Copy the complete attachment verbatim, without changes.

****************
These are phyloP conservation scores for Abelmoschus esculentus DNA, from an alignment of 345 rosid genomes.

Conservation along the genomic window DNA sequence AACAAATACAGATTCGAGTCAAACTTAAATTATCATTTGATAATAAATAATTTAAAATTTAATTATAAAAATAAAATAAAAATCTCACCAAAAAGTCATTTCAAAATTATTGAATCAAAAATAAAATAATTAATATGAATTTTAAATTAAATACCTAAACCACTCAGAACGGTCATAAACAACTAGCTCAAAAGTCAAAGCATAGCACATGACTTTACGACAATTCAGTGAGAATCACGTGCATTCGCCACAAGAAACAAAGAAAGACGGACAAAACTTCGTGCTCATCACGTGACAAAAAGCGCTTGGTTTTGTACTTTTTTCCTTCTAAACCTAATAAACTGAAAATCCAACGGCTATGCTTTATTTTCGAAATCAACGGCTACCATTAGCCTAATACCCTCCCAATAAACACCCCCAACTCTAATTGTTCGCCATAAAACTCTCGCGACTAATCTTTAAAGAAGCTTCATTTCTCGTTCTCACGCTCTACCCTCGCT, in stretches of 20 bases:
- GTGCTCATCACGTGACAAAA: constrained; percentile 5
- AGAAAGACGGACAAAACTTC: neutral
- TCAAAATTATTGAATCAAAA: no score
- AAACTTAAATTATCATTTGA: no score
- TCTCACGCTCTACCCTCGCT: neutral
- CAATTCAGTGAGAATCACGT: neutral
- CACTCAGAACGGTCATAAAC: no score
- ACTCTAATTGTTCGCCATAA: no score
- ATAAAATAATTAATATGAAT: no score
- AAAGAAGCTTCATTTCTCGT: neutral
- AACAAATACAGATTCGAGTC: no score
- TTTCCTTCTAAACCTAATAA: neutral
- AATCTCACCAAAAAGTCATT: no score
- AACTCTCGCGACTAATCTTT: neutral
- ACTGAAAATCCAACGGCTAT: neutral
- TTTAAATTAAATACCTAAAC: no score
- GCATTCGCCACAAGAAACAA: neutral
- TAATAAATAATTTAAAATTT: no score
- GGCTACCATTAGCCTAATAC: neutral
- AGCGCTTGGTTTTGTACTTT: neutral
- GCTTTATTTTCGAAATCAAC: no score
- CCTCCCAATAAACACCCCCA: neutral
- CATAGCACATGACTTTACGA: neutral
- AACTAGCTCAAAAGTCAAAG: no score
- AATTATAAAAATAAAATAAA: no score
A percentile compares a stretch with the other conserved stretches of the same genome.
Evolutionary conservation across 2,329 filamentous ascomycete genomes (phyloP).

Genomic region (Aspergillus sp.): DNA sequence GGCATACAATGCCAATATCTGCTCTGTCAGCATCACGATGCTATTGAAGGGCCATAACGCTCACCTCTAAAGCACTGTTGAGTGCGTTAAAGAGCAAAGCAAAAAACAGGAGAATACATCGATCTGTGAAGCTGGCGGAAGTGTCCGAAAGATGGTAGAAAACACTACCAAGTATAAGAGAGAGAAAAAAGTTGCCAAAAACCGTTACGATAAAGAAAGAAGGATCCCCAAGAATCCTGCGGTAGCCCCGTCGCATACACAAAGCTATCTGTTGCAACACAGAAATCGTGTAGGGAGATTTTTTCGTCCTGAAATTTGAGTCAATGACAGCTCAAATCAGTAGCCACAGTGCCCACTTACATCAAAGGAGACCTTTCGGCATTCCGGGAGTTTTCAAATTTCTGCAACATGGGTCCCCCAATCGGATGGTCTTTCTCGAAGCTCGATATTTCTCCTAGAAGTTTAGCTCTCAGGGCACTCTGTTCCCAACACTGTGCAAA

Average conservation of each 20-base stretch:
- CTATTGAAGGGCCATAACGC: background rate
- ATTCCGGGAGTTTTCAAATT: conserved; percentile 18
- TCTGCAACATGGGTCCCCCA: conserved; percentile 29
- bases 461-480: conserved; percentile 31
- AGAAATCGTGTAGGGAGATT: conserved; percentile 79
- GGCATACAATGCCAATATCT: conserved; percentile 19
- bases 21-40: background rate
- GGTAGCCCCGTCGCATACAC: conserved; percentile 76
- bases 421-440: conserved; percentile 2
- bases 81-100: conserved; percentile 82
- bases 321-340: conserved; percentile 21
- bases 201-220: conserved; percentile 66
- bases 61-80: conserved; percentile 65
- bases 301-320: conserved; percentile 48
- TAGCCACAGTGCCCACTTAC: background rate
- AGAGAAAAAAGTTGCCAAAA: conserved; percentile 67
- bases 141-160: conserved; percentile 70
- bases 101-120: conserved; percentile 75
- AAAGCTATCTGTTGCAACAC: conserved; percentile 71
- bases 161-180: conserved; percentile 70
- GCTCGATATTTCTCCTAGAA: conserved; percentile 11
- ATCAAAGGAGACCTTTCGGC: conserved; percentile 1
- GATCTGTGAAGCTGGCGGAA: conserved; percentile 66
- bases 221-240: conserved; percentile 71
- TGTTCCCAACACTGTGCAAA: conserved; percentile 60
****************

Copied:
These are phyloP conservation scores for Abelmoschus esculentus DNA, from an alignment of 345 rosid genomes.

Conservation along the genomic window DNA sequence AACAAATACAGATTCGAGTCAAACTTAAATTATCATTTGATAATAAATAATTTAAAATTTAATTATAAAAATAAAATAAAAATCTCACCAAAAAGTCATTTCAAAATTATTGAATCAAAAATAAAATAATTAATATGAATTTTAAATTAAATACCTAAACCACTCAGAACGGTCATAAACAACTAGCTCAAAAGTCAAAGCATAGCACATGACTTTACGACAATTCAGTGAGAATCACGTGCATTCGCCACAAGAAACAAAGAAAGACGGACAAAACTTCGTGCTCATCACGTGACAAAAAGCGCTTGGTTTTGTACTTTTTTCCTTCTAAACCTAATAAACTGAAAATCCAACGGCTATGCTTTATTTTCGAAATCAACGGCTACCATTAGCCTAATACCCTCCCAATAAACACCCCCAACTCTAATTGTTCGCCATAAAACTCTCGCGACTAATCTTTAAAGAAGCTTCATTTCTCGTTCTCACGCTCTACCCTCGCT, in stretches of 20 bases:
- GTGCTCATCACGTGACAAAA: constrained; percentile 5
- AGAAAGACGGACAAAACTTC: neutral
- TCAAAATTATTGAATCAAAA: no score
- AAACTTAAATTATCATTTGA: no score
- TCTCACGCTCTACCCTCGCT: neutral
- CAATTCAGTGAGAATCACGT: neutral
- CACTCAGAACGGTCATAAAC: no score
- ACTCTAATTGTTCGCCATAA: no score
- ATAAAATAATTAATATGAAT: no score
- AAAGAAGCTTCATTTCTCGT: neutral
- AACAAATACAGATTCGAGTC: no score
- TTTCCTTCTAAACCTAATAA: neutral
- AATCTCACCAAAAAGTCATT: no score
- AACTCTCGCGACTAATCTTT: neutral
- ACTGAAAATCCAACGGCTAT: neutral
- TTTAAATTAAATACCTAAAC: no score
- GCATTCGCCACAAGAAACAA: neutral
- TAATAAATAATTTAAAATTT: no score
- GGCTACCATTAGCCTAATAC: neutral
- AGCGCTTGGTTTTGTACTTT: neutral
- GCTTTATTTTCGAAATCAAC: no score
- CCTCCCAATAAACACCCCCA: neutral
- CATAGCACATGACTTTACGA: neutral
- AACTAGCTCAAAAGTCAAAG: no score
- AATTATAAAAATAAAATAAA: no score
A percentile compares a stretch with the other conserved stretches of the same genome.
Evolutionary conservation across 2,329 filamentous ascomycete genomes (phyloP).

Genomic region (Aspergillus sp.): DNA sequence GGCATACAATGCCAATATCTGCTCTGTCAGCATCACGATGCTATTGAAGGGCCATAACGCTCACCTCTAAAGCACTGTTGAGTGCGTTAAAGAGCAAAGCAAAAAACAGGAGAATACATCGATCTGTGAAGCTGGCGGAAGTGTCCGAAAGATGGTAGAAAACACTACCAAGTATAAGAGAGAGAAAAAAGTTGCCAAAAACCGTTACGATAAAGAAAGAAGGATCCCCAAGAATCCTGCGGTAGCCCCGTCGCATACACAAAGCTATCTGTTGCAACACAGAAATCGTGTAGGGAGATTTTTTCGTCCTGAAATTTGAGTCAATGACAGCTCAAATCAGTAGCCACAGTGCCCACTTACATCAAAGGAGACCTTTCGGCATTCCGGGAGTTTTCAAATTTCTGCAACATGGGTCCCCCAATCGGATGGTCTTTCTCGAAGCTCGATATTTCTCCTAGAAGTTTAGCTCTCAGGGCACTCTGTTCCCAACACTGTGCAAA

Average conservation of each 20-base stretch:
- CTATTGAAGGGCCATAACGC: background rate
- ATTCCGGGAGTTTTCAAATT: conserved; percentile 18
- TCTGCAACATGGGTCCCCCA: conserved; percentile 29
- bases 461-480: conserved; percentile 31
- AGAAATCGTGTAGGGAGATT: conserved; percentile 79
- GGCATACAATGCCAATATCT: conserved; percentile 19
- bases 21-40: background rate
- GGTAGCCCCGTCGCATACAC: conserved; percentile 76
- bases 421-440: conserved; percentile 2
- bases 81-100: conserved; percentile 82
- bases 321-340: conserved; percentile 21
- bases 201-220: conserved; percentile 66
- bases 61-80: conserved; percentile 65
- bases 301-320: conserved; percentile 48
- TAGCCACAGTGCCCACTTAC: background rate
- AGAGAAAAAAGTTGCCAAAA: conserved; percentile 67
- bases 141-160: conserved; percentile 70
- bases 101-120: conserved; percentile 75
- AAAGCTATCTGTTGCAACAC: conserved; percentile 71
- bases 161-180: conserved; percentile 70
- GCTCGATATTTCTCCTAGAA: conserved; percentile 11
- ATCAAAGGAGACCTTTCGGC: conserved; percentile 1
- GATCTGTGAAGCTGGCGGAA: conserved; percentile 66
- bases 221-240: conserved; percentile 71
- TGTTCCCAACACTGTGCAAA: conserved; percentile 60